Description

Major illness in the family has become an important cause of household impoverishment in China and the ex-command economies of Southeast Asia, as these countries have managed the transition to a market economy. This is related to the low levels of government funding of health care and the rising cost of medical care. The Governments of China and Cambodia have recently announced major policy initiatives to address this problem and the government of Laos is considering similar action. The purpose of this project is to support these initiatives and assess their performance, whilst contributing to international knowledge about how to help households cope with major illness. The study will take place in rural areas in Cambodia, Laos and two provinces in Central China. In each location, the methodological approach will be that of in-depth case studies, organised as four integrated sub-projects. The first will assess the impact of different types of illness on different types of household and the effectiveness and consequences of the various coping strategies that they adopt.The second will assess the performance and outcome of health assistance schemes. The third will study how provider performance, particularly regarding use of drugs, contributes to the high cost of care and identify realistic strategies for reducing these costs. The fourth will assess political and institutional influences on policy formulation and implementation. Each country team will produce a consolidated report that includes recommendations based on the findings of all the sub-studies. The project will be implemented in close communication with policy-makers and local government and NGO managers to ensure it contributes to policy and management practices. It will formulate and implement a dissemination strategy aimed at maximising impact at national, regional and international levels, which will include the establishment of a regional network on social protection and health.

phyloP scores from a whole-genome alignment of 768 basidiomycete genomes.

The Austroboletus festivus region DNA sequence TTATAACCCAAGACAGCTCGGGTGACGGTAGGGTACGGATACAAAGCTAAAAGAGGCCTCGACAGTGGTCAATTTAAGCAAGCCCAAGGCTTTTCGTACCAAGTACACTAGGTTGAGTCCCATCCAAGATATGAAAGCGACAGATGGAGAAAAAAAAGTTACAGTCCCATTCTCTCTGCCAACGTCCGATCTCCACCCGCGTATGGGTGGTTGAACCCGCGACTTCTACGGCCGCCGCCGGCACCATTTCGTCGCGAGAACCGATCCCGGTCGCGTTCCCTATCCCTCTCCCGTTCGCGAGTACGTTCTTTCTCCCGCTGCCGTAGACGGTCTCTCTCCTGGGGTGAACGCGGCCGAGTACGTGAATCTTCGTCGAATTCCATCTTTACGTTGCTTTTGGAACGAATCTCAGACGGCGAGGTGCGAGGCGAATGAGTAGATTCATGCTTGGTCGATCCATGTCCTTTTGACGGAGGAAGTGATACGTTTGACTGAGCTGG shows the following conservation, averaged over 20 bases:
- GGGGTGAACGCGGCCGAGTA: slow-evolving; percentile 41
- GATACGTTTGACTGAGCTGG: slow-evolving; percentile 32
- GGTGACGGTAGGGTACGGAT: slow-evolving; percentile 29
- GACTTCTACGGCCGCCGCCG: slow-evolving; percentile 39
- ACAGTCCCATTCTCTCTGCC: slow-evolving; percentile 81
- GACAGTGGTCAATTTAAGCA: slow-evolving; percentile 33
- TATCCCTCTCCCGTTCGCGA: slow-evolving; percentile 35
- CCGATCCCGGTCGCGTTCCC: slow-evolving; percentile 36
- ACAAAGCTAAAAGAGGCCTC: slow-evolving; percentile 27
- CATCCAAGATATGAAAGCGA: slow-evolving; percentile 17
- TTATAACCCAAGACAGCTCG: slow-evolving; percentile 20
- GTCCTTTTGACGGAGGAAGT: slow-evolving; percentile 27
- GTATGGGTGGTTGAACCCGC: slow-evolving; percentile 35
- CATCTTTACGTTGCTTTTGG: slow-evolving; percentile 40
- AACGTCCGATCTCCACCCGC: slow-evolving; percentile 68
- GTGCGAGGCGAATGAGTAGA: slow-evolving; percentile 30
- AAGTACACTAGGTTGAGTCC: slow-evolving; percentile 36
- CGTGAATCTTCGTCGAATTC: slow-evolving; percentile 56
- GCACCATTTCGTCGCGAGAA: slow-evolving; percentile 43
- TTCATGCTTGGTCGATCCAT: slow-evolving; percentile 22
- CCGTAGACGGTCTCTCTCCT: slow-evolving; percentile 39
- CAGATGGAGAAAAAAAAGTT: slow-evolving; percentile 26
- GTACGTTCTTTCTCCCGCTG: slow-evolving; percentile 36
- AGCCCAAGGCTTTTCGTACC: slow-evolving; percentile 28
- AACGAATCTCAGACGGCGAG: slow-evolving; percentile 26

AcronymPOVILL
StatusFinished
Effective start/end date1/10/0530/04/10

Funding

  • European Commission: €300,438.66

ID: 1078571